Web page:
… and it looks like more ahead for September

This week kicks off the last month of the third quarter of 2019. For many, it will be back to work following the seasonally slow, but volatile last few weeks of summer. The question to be pondered is how volatile will September be? Historically speaking it is the worst calendar month for stocks and based on yesterday’s performance it is adhering to its reputation.

As a reminder, on Sept. 1 President Trump authorized a tariff increase to 15% from 10% on $300 billion in Chinese imports, many of which are consumer goods such as clothing, footwear and electronics.  As we saw, that line in the sand came and went over the holiday weekend and now Trump is once again rattling his trade saber, suggesting China should make a deal soon as it will only get worse if he wins the 2020 presidential election.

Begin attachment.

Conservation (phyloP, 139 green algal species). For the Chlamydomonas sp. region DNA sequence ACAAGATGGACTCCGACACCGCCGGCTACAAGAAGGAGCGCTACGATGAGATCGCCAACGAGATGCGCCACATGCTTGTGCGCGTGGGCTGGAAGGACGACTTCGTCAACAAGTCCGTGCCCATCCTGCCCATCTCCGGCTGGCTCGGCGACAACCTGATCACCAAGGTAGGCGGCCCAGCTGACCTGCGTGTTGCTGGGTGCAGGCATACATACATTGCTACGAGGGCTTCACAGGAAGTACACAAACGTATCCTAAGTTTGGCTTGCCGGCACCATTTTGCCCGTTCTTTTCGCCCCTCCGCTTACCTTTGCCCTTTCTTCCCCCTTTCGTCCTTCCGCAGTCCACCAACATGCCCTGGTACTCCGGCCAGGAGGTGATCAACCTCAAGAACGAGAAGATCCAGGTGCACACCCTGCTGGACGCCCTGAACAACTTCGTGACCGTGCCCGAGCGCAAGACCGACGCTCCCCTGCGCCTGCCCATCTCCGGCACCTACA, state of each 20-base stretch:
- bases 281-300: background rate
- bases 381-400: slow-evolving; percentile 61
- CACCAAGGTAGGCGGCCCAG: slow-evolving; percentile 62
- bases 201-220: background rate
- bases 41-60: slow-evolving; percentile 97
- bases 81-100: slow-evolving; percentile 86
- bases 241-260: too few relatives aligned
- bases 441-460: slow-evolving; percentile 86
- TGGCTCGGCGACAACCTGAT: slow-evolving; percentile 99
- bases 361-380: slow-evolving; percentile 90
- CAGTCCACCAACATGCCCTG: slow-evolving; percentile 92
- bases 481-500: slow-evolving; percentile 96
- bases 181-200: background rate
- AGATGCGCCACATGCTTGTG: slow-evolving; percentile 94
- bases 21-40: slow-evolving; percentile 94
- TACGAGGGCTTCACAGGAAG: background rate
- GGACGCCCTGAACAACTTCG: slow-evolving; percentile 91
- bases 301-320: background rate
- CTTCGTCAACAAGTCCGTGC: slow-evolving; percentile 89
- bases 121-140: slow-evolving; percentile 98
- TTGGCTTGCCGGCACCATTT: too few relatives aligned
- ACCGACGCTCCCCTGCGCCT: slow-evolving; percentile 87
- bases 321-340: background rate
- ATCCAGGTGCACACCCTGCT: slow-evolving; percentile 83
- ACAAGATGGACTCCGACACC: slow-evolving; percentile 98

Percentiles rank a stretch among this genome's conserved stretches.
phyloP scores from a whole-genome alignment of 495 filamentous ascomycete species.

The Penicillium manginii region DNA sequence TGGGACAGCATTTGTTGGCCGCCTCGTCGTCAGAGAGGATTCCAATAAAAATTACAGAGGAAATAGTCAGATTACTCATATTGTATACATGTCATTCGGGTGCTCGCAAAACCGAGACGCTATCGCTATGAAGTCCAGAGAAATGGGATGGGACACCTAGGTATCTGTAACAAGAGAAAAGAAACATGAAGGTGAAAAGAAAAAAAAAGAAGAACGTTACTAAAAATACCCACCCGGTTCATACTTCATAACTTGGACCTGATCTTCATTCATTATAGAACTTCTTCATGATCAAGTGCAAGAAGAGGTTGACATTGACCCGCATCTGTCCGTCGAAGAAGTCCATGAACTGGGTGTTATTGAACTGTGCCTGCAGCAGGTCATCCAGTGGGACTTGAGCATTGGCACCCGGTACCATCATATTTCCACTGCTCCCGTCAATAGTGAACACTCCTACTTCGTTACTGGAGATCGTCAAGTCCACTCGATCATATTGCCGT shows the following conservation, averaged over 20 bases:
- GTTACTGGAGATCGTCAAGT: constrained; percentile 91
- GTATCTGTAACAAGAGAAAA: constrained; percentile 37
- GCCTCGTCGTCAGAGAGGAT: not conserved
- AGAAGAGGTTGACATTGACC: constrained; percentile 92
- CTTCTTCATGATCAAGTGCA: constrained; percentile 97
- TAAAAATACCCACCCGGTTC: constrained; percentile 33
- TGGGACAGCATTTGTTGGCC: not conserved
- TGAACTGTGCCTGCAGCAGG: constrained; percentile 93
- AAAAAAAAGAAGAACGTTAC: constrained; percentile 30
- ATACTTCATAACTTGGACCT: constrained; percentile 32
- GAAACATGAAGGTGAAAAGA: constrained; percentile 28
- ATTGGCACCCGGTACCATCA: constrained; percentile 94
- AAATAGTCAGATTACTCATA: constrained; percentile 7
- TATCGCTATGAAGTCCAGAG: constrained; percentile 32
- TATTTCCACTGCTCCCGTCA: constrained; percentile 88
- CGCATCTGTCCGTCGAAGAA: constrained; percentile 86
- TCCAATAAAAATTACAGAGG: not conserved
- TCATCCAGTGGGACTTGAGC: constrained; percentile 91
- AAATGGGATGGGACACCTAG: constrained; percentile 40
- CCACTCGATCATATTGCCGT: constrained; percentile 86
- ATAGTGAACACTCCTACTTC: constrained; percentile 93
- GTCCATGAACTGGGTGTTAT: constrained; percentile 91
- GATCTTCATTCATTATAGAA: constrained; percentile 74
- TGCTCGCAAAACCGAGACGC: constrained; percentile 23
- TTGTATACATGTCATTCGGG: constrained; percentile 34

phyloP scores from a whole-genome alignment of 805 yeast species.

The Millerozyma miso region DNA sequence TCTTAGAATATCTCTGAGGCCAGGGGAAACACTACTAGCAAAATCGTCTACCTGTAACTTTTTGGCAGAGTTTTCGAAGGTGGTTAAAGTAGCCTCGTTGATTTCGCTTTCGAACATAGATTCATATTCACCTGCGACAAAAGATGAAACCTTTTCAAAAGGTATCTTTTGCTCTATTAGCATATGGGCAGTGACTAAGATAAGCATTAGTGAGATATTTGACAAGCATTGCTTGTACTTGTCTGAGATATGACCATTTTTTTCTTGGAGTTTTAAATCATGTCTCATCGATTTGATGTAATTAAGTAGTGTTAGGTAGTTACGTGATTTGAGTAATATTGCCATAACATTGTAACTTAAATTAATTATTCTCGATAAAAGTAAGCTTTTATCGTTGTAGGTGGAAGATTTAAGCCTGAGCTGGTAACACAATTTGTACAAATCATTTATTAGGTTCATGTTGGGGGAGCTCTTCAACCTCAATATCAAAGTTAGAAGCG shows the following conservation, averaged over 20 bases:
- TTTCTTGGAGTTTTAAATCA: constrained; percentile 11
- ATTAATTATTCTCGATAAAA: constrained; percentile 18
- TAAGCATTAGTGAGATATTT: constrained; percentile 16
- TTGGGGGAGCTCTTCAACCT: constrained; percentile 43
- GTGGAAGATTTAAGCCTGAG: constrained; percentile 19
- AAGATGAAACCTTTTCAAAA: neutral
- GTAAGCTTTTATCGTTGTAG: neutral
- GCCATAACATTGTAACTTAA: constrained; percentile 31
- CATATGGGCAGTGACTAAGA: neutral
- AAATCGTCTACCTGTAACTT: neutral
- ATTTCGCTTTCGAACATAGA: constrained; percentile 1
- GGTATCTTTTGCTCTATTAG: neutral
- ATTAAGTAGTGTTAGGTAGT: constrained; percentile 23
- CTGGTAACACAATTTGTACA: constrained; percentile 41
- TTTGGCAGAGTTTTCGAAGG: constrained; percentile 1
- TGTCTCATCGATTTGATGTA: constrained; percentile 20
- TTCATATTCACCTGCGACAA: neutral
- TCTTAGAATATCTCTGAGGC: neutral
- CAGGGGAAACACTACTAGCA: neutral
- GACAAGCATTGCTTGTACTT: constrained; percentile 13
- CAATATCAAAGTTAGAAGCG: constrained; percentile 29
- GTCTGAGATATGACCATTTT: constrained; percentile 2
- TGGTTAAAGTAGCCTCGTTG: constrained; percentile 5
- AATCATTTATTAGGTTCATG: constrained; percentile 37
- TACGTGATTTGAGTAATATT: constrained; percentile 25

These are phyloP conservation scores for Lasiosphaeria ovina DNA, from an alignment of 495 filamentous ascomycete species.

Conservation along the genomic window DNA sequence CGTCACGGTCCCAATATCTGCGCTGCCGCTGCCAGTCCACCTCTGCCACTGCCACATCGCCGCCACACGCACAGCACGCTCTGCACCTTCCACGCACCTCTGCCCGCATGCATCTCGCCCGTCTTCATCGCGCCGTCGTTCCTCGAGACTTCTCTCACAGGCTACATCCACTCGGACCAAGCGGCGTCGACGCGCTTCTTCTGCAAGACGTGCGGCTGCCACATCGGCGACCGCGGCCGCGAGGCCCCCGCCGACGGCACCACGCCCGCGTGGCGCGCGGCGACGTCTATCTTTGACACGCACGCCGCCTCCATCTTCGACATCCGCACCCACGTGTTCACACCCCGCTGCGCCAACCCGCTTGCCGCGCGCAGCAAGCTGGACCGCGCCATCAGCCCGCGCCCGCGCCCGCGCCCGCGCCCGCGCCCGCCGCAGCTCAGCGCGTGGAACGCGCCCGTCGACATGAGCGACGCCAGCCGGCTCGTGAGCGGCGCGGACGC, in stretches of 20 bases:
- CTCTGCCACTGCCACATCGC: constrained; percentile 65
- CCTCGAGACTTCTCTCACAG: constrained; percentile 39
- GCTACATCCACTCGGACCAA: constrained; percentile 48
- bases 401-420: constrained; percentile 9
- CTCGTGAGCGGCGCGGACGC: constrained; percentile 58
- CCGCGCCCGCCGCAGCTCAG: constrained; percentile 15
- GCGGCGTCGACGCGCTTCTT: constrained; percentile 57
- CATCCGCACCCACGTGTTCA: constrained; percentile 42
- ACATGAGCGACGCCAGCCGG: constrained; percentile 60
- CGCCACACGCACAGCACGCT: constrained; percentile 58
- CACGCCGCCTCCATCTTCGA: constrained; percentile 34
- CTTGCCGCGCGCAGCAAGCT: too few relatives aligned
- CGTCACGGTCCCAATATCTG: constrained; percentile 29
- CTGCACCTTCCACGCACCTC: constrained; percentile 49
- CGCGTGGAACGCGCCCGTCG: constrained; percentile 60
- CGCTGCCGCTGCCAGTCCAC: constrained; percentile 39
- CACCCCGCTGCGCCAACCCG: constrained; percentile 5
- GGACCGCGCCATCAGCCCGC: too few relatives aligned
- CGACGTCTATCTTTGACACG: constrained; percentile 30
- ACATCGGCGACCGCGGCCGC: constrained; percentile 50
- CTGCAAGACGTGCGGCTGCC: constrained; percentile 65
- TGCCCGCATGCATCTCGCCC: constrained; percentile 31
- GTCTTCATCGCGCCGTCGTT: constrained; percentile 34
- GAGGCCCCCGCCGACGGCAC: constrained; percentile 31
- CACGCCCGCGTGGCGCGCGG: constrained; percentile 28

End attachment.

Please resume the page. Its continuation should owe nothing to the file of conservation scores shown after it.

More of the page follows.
In addition to that, yesterday morning we received the one-two punch that was the August reading on the manufacturing economy — from both IHS Markit and the Institute of Supply Management. The revelation that manufacturing continued to slow weighed on stocks yesterday. The direction of Tuesday’s official data, however, was not a surprise to us given other data we monitor such as weekly rail car loadings, truck tonnage and the Cass Freight Index.  But as I have seen many a time, just because we are aware of something in the data doesn’t mean everyone is.